The Kings of Summer – Recap/ Review (with Spoilers)

Each summer is filled with coming of age movies and this one tries to to take things a little less seriously The movie stars Allison Brie, who we know from Mad Men as well as Community; Gabriel Basso, who you may know from The Big C; and Ron Swanson, whose real name is Nick Offerman….


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Each summer is filled with coming of age movies and this one tries to to take things a little less seriously


The movie stars Allison Brie, who we know from Mad Men as well as Community; Gabriel Basso, who you may know from The Big C; and Ron Swanson, whose real name is Nick Offerman. Also, Offerman’s wife Megan Mullally, from Will and Grace, is in the film.

Now, being that this is a coming-of-age film, the characters are mostly teens with the usual screwed up parents. To start off, we have Joe (played by Nick Robinson) who is our lead and, like all leads in coming- of-age tales, he has some issues. Starting off, his mom is dead and the man/dad he lives with, played by Nick Offerman, pretty much is a butt hole. He also has a sister, Heather, played by Allison Brie who does feel for him a bit, but isn’t in a position to help him relocate. So, in order to cope, outside of randomly calling the cops sometimes on his dad, Joe hangs out with Patrick (played by Gabriel Basso) who seems like a nice everyday kid, with a never fully explained foot injury. Patrick’s parents, played by Megan Mullally and Marc Evan Johnson, are of the overbearing sort. However, they are so corny that they seem like cut characters from Suburgatory. The last main character to mention is Moises Arias’ character, who plays a typical weird foreign kid. It feels like a slightly different character from the one you may know him from on Hannah Montana, but at the same time he still plays a weird kid who seems to be playing up a stereotype for laughs. So, needless to say, this shouldn’t be considered a breakout role.

Focusing on the story, The Kings of Summer starts off like a run of the mill coming-of-age story. However, as the story goes on you get a sense that the movie isn’t really trying to take itself too seriously. The reason I say that is because it relies on characters which don’t try to beg for sympathy, like most coming of age films, and take the roles Offerman, Mullaly and Johnson play. Each of them play the parents and at times you are lead to believe they are more spoofing, or mocking, coming-of-age parents than trying to give a realistic performance. And this isn’t to say the movie doesn’t try to take on a serious tone, but even when it tries to make things a bit more serious by having Joe, Patrick and Arias’ Biaggio leaving home and live in the woods, it never really leaves the silliness behind. For one, the parents don’t really take the situation seriously since Offerman’s character remains a bit of a douche, and Joe’s parents pretty much act like “gee wilikers are kid is gone.” Secondly, outside some teen drama dealing with a girl, there aren’t many issues for the boys. Altogether, while the film avoids becoming pretensions or mimicking what we saw in The Way, Way Back or The Spectacular Now, it also avoids moving you or making you feel interested in the characters.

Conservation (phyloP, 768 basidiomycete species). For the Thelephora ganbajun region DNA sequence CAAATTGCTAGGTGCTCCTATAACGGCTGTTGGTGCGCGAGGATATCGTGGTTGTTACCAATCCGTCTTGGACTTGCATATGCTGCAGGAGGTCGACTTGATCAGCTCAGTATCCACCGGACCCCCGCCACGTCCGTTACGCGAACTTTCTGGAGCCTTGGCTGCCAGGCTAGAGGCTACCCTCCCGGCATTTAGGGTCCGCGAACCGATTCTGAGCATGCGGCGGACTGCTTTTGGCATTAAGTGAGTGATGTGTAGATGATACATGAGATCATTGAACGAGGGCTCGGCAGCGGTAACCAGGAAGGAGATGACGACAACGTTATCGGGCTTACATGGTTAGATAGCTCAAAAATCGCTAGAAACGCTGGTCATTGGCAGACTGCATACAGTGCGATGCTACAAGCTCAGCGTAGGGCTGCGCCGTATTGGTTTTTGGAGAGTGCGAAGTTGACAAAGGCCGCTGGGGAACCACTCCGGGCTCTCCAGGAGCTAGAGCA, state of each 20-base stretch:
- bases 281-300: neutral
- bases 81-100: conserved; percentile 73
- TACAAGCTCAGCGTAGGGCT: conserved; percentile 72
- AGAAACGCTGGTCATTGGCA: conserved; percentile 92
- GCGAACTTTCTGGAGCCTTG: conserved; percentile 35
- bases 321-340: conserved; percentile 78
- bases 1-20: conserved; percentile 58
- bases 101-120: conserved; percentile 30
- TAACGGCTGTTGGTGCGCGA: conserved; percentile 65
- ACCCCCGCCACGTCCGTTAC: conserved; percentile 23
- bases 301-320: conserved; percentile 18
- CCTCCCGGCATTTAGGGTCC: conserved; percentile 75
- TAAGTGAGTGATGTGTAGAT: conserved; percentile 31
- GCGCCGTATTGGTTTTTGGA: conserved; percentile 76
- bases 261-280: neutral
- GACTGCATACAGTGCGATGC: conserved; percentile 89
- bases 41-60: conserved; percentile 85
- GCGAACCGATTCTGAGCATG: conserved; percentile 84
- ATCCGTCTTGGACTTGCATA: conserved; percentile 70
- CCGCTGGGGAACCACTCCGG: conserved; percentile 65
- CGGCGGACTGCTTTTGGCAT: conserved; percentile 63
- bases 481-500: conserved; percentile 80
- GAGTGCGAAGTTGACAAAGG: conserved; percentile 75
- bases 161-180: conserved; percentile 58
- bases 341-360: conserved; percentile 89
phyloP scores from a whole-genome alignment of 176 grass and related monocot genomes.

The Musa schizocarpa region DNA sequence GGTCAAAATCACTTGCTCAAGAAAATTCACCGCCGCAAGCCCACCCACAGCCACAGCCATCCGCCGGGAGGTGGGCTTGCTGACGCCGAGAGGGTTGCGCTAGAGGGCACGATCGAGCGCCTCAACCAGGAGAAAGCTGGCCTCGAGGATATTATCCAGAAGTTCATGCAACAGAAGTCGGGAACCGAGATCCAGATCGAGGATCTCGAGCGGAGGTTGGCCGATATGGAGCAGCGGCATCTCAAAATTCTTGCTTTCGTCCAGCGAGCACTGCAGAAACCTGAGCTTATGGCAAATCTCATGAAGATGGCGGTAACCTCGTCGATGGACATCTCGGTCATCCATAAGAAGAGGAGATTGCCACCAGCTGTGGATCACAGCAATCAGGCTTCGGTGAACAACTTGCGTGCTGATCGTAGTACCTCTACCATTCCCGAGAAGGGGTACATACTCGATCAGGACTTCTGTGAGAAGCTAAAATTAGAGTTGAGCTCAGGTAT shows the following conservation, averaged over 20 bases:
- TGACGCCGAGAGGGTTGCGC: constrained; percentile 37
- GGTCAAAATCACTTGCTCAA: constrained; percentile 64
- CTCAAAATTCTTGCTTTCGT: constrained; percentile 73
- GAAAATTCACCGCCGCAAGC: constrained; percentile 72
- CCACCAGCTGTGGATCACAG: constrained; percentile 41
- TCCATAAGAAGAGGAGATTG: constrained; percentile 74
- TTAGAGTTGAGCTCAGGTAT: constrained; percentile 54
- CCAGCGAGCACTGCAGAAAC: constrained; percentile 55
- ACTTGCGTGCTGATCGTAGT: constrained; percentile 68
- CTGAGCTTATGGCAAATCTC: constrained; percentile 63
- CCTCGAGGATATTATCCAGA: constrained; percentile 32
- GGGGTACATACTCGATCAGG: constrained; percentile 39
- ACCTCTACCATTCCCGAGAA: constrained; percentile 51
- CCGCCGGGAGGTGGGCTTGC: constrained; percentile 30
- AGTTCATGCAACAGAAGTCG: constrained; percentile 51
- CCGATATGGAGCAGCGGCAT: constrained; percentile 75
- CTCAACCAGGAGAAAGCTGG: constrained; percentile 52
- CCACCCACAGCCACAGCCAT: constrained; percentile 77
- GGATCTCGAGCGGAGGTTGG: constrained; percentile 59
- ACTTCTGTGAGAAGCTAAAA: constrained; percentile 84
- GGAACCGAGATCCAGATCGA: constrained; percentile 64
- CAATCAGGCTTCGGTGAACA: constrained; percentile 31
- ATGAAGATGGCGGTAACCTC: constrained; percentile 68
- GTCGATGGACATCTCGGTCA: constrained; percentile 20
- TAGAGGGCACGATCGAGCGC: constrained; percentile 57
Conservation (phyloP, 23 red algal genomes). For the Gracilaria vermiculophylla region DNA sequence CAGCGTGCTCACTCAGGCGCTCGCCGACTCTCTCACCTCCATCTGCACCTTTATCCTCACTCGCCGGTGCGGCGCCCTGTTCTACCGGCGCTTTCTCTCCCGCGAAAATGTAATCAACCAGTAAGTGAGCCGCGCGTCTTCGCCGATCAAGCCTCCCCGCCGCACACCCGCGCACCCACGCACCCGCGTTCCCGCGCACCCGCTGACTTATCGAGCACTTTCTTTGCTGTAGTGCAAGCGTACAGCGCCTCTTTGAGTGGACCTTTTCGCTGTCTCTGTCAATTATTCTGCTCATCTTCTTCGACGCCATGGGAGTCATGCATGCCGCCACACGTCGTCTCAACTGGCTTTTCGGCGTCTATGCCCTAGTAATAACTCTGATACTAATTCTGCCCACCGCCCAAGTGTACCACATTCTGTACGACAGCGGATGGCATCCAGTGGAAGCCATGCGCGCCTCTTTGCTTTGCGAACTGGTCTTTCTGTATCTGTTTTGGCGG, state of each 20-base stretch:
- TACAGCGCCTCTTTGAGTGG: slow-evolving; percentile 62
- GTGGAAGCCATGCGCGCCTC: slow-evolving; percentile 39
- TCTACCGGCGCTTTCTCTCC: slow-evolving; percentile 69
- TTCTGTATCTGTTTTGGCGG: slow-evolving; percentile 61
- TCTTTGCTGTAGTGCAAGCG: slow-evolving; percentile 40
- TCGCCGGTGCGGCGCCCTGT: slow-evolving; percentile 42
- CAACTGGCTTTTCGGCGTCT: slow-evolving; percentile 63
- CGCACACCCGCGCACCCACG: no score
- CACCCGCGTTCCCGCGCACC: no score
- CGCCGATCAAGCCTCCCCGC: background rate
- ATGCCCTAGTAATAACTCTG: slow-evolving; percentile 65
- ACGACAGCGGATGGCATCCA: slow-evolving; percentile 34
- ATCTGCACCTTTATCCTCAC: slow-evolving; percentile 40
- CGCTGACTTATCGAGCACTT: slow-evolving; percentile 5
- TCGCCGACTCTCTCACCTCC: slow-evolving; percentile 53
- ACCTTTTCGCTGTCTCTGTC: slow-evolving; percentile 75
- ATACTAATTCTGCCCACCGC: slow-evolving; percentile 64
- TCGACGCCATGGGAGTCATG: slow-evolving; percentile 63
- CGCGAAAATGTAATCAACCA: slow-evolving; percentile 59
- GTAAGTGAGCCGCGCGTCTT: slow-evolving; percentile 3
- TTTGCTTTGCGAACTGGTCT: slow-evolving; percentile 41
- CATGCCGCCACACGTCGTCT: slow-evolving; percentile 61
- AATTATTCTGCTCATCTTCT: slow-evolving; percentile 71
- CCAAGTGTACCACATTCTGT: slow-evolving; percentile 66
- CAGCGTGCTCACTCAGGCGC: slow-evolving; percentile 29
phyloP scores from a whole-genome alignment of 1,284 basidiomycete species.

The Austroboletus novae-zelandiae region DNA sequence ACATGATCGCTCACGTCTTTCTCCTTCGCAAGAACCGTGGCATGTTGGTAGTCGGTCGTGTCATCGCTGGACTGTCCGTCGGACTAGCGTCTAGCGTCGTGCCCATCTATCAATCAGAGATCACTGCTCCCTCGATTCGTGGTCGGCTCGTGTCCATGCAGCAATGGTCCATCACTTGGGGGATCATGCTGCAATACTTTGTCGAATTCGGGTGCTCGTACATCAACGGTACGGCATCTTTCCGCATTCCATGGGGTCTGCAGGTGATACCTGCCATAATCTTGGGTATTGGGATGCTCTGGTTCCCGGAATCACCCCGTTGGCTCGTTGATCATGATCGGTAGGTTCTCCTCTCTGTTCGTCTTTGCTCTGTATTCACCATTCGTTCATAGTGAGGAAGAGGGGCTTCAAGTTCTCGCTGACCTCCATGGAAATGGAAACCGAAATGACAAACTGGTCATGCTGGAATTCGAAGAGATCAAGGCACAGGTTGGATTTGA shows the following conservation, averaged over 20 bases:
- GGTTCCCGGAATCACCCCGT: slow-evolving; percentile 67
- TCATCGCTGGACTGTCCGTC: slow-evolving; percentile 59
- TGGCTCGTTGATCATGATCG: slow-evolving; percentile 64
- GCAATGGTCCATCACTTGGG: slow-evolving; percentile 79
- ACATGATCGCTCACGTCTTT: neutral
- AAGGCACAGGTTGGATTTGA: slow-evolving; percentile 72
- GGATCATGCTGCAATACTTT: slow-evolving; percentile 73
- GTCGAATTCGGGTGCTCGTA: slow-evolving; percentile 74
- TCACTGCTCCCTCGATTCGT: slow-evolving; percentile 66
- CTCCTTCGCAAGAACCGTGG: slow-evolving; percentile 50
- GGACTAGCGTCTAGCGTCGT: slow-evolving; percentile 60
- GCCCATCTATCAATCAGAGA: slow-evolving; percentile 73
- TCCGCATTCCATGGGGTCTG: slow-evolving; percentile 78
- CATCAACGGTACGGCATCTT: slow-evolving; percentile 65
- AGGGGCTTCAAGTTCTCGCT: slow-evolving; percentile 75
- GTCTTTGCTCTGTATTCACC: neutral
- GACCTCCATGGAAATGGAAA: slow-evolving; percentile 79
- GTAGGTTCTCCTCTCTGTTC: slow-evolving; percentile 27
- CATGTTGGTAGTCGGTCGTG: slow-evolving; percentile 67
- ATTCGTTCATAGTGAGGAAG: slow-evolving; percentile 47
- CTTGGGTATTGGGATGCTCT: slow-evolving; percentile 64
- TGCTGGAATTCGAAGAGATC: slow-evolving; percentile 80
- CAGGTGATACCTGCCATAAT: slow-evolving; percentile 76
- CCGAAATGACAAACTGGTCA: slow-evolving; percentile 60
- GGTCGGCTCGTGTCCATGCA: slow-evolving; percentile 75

But, in a way, the appeal of this movie is at least it tries to break the cycle. Most coming-of-age films try to be deep, dramatic and only tap on realistic comedic moments, which usually deal with being awkward, to lighten things up. For The Kings of Summer however, just take all the issues which seem to give weight to most films of this genre, and let that be handled by other films. Now, this isn’t to say the characters don’t have issues, but the film more so is about the act of rebelling than growing up and having a drastic life change be shown in an hour and a half.

However, while you have to praise it for trying to be different, it at the same times sort of fails at it. While watching, you can see it tries to be a dramedy, but the jokes are more miss than hit and while characters are defined, you don’t really get a sense that they develop. The Joe you meet in the beginning, after approximately 4 weeks, doesn’t seem much different from the Joe we see at the end. Yeah, he has learned the value of friendship, both with best friend Patrick, Biaggio, and love interest Kelly (played by Erin Moriarty), but you don’t really see him as evolving that much. At best, perhaps him and his father learn to deal with, and joke about, what aggravating qualities the other one has, but it doesn’t feel like there is any real payoff. And it doesn’t just go for Joe, but Patrick as well, if not more so. You don’t see Patrick understand or appreciating his overbearing parents, he just basically gets tired of Joe’s BS and then goes back to his parents like nothing happened. In many ways, as entertaining as the film is in some scenes, it is hurt due to it not being serious enough to be considered a drama, not being funny enough to be a comedy, and the film’s attempt to balance both makes it look like an amateur on a tightrope swaying wildly.

Overall: TV Movie

Unfortunately, The Kings of Summer suffers from lack of character development and weakly trying to mix fantasy elements, like building a decent shanty house in a few days, with the usual coming of age drama in such a way which doesn’t mesh well. Still, it has its moments where it is funny and when the characters are interesting, but as it tries to stand out in the coming of age drama genre, it doesn’t set a positive precedent for other films which may try a lighter approach. So, overall, I can only recommend this as a movie you watch whenever it comes on TV.


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